When it comes to menstruation, one missed period and every woman’s mind hops to the same conclusion: Am I pregnant? I’m probably pregnant. But there are a number of reasons beyond pregnancy why you could be skipping a cycle or two.
Stress. Stress stress stress. Who has not experienced some sort of stress in their life? We know that stress can affect us in many ways (we are mentally worn down, we are tired, we can eat too much – or not enough, our immune systems lower…) but stress can also affect our periods. As your stress level climbs higher and higher, your reproductive system can feel the toll – in fact, the stress causing your period to shut itself down and stop even has a medical name: secondary amenorrhea.
Since stress can suppress the hypothalamus (aka the pituitary gland’s controller), which itself controls the adrenal and thyroid glands that regulate and manage hormones. Stress imbalances can mess up estrogen production, which then, of course, affects your period and ovulation.
Hypothyroidism (yeah, it’s a big word) is basically when you have an underactive thyroid while hyperthyroidism means you have an overactive thyroid. Why do these conditions matter?
Because, again, they control the thyroid hormone which can affect your period frequency or infrequency. The thyroid hormone not only controls the body’s metabolism, but it can play a part in determining if your period even happens.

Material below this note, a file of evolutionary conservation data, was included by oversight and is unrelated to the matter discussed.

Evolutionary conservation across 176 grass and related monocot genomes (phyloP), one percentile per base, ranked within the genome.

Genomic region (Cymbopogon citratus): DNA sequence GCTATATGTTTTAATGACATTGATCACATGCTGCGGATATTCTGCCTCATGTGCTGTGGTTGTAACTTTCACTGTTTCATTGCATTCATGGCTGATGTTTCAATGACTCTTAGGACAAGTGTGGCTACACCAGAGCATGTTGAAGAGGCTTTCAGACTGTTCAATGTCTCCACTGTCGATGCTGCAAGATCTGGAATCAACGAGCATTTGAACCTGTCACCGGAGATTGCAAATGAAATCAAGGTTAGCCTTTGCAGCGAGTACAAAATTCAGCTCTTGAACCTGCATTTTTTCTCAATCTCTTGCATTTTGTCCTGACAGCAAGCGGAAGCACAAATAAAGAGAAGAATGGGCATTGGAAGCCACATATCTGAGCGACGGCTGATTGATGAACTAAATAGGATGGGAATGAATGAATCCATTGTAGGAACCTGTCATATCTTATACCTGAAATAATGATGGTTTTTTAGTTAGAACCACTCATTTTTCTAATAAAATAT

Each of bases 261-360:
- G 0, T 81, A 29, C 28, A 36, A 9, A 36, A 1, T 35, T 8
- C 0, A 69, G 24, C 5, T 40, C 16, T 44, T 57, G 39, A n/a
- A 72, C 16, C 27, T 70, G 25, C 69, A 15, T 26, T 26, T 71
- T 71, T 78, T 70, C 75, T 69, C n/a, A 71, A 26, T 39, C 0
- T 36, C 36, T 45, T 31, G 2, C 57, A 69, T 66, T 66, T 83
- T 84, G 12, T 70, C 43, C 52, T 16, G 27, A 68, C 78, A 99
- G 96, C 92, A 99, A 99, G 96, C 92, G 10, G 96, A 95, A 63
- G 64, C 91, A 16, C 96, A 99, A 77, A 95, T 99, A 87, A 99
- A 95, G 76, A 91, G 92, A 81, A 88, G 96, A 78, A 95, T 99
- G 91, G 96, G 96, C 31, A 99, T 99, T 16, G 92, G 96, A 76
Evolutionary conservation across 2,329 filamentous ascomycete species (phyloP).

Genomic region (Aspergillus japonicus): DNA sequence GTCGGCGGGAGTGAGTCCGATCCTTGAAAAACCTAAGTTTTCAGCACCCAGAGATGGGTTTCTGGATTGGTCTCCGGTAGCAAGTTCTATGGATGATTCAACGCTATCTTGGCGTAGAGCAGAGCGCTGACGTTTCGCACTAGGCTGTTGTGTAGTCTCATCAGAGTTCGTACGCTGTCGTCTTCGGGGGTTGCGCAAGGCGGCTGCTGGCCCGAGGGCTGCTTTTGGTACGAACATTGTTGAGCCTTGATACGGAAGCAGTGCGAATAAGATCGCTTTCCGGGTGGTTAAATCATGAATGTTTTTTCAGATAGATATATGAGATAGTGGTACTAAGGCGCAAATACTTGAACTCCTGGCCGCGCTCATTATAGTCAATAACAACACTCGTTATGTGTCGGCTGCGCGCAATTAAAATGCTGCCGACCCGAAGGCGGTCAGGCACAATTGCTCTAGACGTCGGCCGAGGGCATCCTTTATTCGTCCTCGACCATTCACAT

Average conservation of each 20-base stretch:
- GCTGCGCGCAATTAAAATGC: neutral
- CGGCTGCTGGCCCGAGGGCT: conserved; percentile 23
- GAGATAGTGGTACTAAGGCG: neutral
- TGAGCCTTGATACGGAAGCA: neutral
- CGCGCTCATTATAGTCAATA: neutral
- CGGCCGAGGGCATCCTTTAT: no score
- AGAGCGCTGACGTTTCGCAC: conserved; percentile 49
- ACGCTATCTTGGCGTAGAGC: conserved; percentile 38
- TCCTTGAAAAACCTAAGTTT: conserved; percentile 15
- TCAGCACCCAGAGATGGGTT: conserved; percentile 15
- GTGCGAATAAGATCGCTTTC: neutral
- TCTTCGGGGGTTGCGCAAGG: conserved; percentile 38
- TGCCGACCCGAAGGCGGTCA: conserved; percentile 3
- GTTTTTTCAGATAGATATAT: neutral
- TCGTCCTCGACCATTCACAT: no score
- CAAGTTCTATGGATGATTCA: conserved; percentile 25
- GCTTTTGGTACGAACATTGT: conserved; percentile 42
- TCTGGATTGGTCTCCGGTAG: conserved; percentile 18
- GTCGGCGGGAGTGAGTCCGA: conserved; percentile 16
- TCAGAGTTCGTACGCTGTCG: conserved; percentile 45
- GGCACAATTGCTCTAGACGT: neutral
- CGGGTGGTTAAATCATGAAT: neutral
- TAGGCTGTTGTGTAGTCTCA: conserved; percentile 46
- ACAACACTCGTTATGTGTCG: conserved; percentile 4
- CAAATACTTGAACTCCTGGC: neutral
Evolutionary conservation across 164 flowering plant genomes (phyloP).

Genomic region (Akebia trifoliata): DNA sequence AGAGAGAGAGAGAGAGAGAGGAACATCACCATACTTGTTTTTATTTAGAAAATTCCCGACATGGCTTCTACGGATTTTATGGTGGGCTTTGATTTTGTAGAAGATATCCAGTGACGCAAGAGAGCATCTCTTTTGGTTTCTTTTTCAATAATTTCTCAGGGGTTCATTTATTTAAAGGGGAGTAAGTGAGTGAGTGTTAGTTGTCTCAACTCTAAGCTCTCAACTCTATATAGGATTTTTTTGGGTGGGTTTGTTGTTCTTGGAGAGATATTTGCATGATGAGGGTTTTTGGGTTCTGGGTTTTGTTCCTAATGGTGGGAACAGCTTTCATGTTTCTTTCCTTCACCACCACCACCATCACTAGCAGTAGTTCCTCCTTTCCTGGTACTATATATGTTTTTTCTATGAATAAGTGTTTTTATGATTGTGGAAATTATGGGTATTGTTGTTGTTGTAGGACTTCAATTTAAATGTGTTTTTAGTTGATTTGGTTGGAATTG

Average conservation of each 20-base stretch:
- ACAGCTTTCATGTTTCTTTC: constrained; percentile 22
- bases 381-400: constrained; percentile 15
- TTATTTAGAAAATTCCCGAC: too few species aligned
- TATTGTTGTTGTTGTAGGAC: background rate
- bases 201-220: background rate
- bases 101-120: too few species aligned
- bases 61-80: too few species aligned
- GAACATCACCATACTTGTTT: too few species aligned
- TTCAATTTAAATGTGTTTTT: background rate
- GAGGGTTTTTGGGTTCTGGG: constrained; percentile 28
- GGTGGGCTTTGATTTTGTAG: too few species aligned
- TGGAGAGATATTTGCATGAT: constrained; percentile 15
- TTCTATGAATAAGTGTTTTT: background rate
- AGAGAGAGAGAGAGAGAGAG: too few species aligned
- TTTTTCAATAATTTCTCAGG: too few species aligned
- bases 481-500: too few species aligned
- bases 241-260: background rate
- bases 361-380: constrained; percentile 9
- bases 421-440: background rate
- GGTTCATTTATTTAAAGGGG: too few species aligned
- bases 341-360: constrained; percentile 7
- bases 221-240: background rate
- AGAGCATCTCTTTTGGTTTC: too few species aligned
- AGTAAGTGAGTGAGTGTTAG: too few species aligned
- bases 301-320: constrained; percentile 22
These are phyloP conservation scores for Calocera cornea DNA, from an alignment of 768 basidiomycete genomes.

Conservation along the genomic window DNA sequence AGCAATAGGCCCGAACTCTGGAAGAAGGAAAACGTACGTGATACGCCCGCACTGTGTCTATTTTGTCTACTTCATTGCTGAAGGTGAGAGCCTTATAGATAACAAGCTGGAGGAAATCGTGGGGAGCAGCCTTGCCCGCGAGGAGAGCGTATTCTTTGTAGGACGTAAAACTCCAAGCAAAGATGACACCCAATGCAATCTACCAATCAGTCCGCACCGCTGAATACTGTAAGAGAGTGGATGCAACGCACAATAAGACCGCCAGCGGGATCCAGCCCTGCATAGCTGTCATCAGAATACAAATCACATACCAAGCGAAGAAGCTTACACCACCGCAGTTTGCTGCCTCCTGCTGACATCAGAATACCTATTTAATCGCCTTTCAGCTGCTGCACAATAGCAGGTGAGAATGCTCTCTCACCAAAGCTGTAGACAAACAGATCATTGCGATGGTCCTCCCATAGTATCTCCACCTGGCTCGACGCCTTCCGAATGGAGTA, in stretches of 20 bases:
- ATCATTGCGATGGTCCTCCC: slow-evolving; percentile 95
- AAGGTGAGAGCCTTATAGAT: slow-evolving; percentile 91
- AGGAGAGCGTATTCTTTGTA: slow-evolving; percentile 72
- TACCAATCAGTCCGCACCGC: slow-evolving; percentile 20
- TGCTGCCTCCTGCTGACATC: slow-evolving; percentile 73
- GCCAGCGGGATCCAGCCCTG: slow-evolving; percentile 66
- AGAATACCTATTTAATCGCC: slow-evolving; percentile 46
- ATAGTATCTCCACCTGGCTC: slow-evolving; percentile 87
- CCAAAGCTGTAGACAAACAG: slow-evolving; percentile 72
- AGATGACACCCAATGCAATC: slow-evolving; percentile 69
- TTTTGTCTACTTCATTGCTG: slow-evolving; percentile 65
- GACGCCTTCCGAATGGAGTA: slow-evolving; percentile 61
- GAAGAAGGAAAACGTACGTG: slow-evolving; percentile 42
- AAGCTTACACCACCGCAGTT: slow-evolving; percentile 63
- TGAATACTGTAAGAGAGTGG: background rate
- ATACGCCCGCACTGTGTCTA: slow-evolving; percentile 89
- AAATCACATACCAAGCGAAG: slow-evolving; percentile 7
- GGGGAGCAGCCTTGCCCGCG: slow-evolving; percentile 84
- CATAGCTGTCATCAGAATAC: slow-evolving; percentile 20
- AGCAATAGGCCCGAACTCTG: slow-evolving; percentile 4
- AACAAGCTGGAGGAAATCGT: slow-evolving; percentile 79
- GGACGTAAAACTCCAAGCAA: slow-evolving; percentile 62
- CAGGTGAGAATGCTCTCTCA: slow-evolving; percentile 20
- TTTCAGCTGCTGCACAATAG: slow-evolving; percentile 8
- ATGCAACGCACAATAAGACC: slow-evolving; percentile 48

UNDER EATING & OVER EXERCISING
Severe eating disorders, specifically anorexia, have an effect on your period. If your body is not taking in enough calories and nutrients, your body fat percentage will drop too low and actually cause your period to stop, as your body is too unhealthy for ovulation.
In that same vein, excessively exercising can lead to too low a body fat percentage and therefore missed periods. This condition is known in medical circles as exercise-associated amenorrhea.
Polycystic ovary syndrome (PCOS) stems from yet another hormonal imbalance that can affect a body’s overall health as well as lead to ovarian cysts. These cysts, while benign, go hand in hand with having enlarged ovaries and causing your periods to stop short.
If you are currently breastfeeding your child (obviously following being pregnant) but your period still has not returned, it could be that your body is producing too much prolactin, a hormone that a woman’s body typically produces during breastfeeding, and one that has the ability to impact menstruation.
If you are not breastfeeding, prolactin can still rear its head. So if you are missing a period and notice a milky discharge from your nipples, it may be a sign your body is ramping up prolactin for some reason. Talk to your doctor if this is the case, as they can treat the production problem with medication.
While there are many reasons why your period could be irregular or simply not happening (aside from pregnancy), it is always a good idea to check in with your doctor to make sure the correct cause is being diagnosed.